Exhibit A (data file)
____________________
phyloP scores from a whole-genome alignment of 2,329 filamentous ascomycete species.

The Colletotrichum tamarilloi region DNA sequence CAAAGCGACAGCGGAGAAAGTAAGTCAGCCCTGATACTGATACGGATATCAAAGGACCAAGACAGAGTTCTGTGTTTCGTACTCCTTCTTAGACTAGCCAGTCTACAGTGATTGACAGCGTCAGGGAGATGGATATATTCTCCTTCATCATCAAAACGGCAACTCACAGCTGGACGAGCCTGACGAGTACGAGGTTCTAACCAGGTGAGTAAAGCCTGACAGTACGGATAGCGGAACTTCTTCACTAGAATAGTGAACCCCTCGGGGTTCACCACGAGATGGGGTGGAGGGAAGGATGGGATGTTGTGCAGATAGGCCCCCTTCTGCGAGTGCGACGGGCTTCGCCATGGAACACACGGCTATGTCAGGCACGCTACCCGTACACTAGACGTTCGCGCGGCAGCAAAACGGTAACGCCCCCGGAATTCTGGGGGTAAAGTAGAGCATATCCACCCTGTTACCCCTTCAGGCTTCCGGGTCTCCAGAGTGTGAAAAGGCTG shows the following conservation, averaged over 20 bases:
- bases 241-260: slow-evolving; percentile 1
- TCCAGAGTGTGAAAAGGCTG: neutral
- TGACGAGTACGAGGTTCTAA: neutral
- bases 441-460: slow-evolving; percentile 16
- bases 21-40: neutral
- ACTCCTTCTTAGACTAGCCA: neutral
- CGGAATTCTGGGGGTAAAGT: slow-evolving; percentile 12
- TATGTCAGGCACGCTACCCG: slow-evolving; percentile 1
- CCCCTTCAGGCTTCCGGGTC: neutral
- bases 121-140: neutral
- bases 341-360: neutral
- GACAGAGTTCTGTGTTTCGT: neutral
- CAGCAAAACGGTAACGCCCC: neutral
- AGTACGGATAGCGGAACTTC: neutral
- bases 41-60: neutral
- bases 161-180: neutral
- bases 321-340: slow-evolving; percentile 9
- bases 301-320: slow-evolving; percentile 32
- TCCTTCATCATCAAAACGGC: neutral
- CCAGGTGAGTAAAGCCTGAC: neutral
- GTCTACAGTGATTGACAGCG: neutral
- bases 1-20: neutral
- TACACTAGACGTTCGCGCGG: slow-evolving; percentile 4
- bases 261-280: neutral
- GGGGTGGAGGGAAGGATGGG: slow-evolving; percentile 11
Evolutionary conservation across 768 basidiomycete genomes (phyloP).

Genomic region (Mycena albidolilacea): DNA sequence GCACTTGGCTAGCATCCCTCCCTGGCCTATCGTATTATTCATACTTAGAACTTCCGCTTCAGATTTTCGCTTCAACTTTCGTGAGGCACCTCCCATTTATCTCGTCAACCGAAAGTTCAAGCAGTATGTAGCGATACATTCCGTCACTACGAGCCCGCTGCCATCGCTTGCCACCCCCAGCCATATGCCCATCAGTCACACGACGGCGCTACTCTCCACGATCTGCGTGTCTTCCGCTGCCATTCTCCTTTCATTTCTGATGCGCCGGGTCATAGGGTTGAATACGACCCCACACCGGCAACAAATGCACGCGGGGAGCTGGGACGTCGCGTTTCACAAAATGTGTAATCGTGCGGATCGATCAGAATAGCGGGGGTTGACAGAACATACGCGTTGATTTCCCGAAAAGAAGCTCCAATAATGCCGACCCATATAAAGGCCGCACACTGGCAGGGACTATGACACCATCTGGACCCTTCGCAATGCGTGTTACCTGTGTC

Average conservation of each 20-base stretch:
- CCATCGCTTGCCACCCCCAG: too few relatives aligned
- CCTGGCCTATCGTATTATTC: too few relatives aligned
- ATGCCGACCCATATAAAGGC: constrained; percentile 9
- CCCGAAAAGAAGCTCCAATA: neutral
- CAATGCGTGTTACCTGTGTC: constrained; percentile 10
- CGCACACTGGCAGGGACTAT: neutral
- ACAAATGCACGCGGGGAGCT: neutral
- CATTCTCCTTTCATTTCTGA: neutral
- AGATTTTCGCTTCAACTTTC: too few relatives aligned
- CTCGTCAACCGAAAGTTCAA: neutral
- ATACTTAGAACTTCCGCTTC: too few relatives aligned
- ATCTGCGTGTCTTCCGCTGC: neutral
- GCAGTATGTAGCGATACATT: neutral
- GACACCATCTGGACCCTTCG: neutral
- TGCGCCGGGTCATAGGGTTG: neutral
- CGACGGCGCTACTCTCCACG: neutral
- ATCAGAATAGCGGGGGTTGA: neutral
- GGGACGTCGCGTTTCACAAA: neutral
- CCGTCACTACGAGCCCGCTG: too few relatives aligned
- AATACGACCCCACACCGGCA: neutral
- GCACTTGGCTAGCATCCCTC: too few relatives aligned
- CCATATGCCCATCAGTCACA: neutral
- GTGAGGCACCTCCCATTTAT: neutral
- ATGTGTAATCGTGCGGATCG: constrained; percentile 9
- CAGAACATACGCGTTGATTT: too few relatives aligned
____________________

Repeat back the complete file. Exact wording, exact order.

phyloP scores from a whole-genome alignment of 2,329 filamentous ascomycete species.

The Colletotrichum tamarilloi region DNA sequence CAAAGCGACAGCGGAGAAAGTAAGTCAGCCCTGATACTGATACGGATATCAAAGGACCAAGACAGAGTTCTGTGTTTCGTACTCCTTCTTAGACTAGCCAGTCTACAGTGATTGACAGCGTCAGGGAGATGGATATATTCTCCTTCATCATCAAAACGGCAACTCACAGCTGGACGAGCCTGACGAGTACGAGGTTCTAACCAGGTGAGTAAAGCCTGACAGTACGGATAGCGGAACTTCTTCACTAGAATAGTGAACCCCTCGGGGTTCACCACGAGATGGGGTGGAGGGAAGGATGGGATGTTGTGCAGATAGGCCCCCTTCTGCGAGTGCGACGGGCTTCGCCATGGAACACACGGCTATGTCAGGCACGCTACCCGTACACTAGACGTTCGCGCGGCAGCAAAACGGTAACGCCCCCGGAATTCTGGGGGTAAAGTAGAGCATATCCACCCTGTTACCCCTTCAGGCTTCCGGGTCTCCAGAGTGTGAAAAGGCTG shows the following conservation, averaged over 20 bases:
- bases 241-260: slow-evolving; percentile 1
- TCCAGAGTGTGAAAAGGCTG: neutral
- TGACGAGTACGAGGTTCTAA: neutral
- bases 441-460: slow-evolving; percentile 16
- bases 21-40: neutral
- ACTCCTTCTTAGACTAGCCA: neutral
- CGGAATTCTGGGGGTAAAGT: slow-evolving; percentile 12
- TATGTCAGGCACGCTACCCG: slow-evolving; percentile 1
- CCCCTTCAGGCTTCCGGGTC: neutral
- bases 121-140: neutral
- bases 341-360: neutral
- GACAGAGTTCTGTGTTTCGT: neutral
- CAGCAAAACGGTAACGCCCC: neutral
- AGTACGGATAGCGGAACTTC: neutral
- bases 41-60: neutral
- bases 161-180: neutral
- bases 321-340: slow-evolving; percentile 9
- bases 301-320: slow-evolving; percentile 32
- TCCTTCATCATCAAAACGGC: neutral
- CCAGGTGAGTAAAGCCTGAC: neutral
- GTCTACAGTGATTGACAGCG: neutral
- bases 1-20: neutral
- TACACTAGACGTTCGCGCGG: slow-evolving; percentile 4
- bases 261-280: neutral
- GGGGTGGAGGGAAGGATGGG: slow-evolving; percentile 11
Evolutionary conservation across 768 basidiomycete genomes (phyloP).

Genomic region (Mycena albidolilacea): DNA sequence GCACTTGGCTAGCATCCCTCCCTGGCCTATCGTATTATTCATACTTAGAACTTCCGCTTCAGATTTTCGCTTCAACTTTCGTGAGGCACCTCCCATTTATCTCGTCAACCGAAAGTTCAAGCAGTATGTAGCGATACATTCCGTCACTACGAGCCCGCTGCCATCGCTTGCCACCCCCAGCCATATGCCCATCAGTCACACGACGGCGCTACTCTCCACGATCTGCGTGTCTTCCGCTGCCATTCTCCTTTCATTTCTGATGCGCCGGGTCATAGGGTTGAATACGACCCCACACCGGCAACAAATGCACGCGGGGAGCTGGGACGTCGCGTTTCACAAAATGTGTAATCGTGCGGATCGATCAGAATAGCGGGGGTTGACAGAACATACGCGTTGATTTCCCGAAAAGAAGCTCCAATAATGCCGACCCATATAAAGGCCGCACACTGGCAGGGACTATGACACCATCTGGACCCTTCGCAATGCGTGTTACCTGTGTC

Average conservation of each 20-base stretch:
- CCATCGCTTGCCACCCCCAG: too few relatives aligned
- CCTGGCCTATCGTATTATTC: too few relatives aligned
- ATGCCGACCCATATAAAGGC: constrained; percentile 9
- CCCGAAAAGAAGCTCCAATA: neutral
- CAATGCGTGTTACCTGTGTC: constrained; percentile 10
- CGCACACTGGCAGGGACTAT: neutral
- ACAAATGCACGCGGGGAGCT: neutral
- CATTCTCCTTTCATTTCTGA: neutral
- AGATTTTCGCTTCAACTTTC: too few relatives aligned
- CTCGTCAACCGAAAGTTCAA: neutral
- ATACTTAGAACTTCCGCTTC: too few relatives aligned
- ATCTGCGTGTCTTCCGCTGC: neutral
- GCAGTATGTAGCGATACATT: neutral
- GACACCATCTGGACCCTTCG: neutral
- TGCGCCGGGTCATAGGGTTG: neutral
- CGACGGCGCTACTCTCCACG: neutral
- ATCAGAATAGCGGGGGTTGA: neutral
- GGGACGTCGCGTTTCACAAA: neutral
- CCGTCACTACGAGCCCGCTG: too few relatives aligned
- AATACGACCCCACACCGGCA: neutral
- GCACTTGGCTAGCATCCCTC: too few relatives aligned
- CCATATGCCCATCAGTCACA: neutral
- GTGAGGCACCTCCCATTTAT: neutral
- ATGTGTAATCGTGCGGATCG: constrained; percentile 9
- CAGAACATACGCGTTGATTT: too few relatives aligned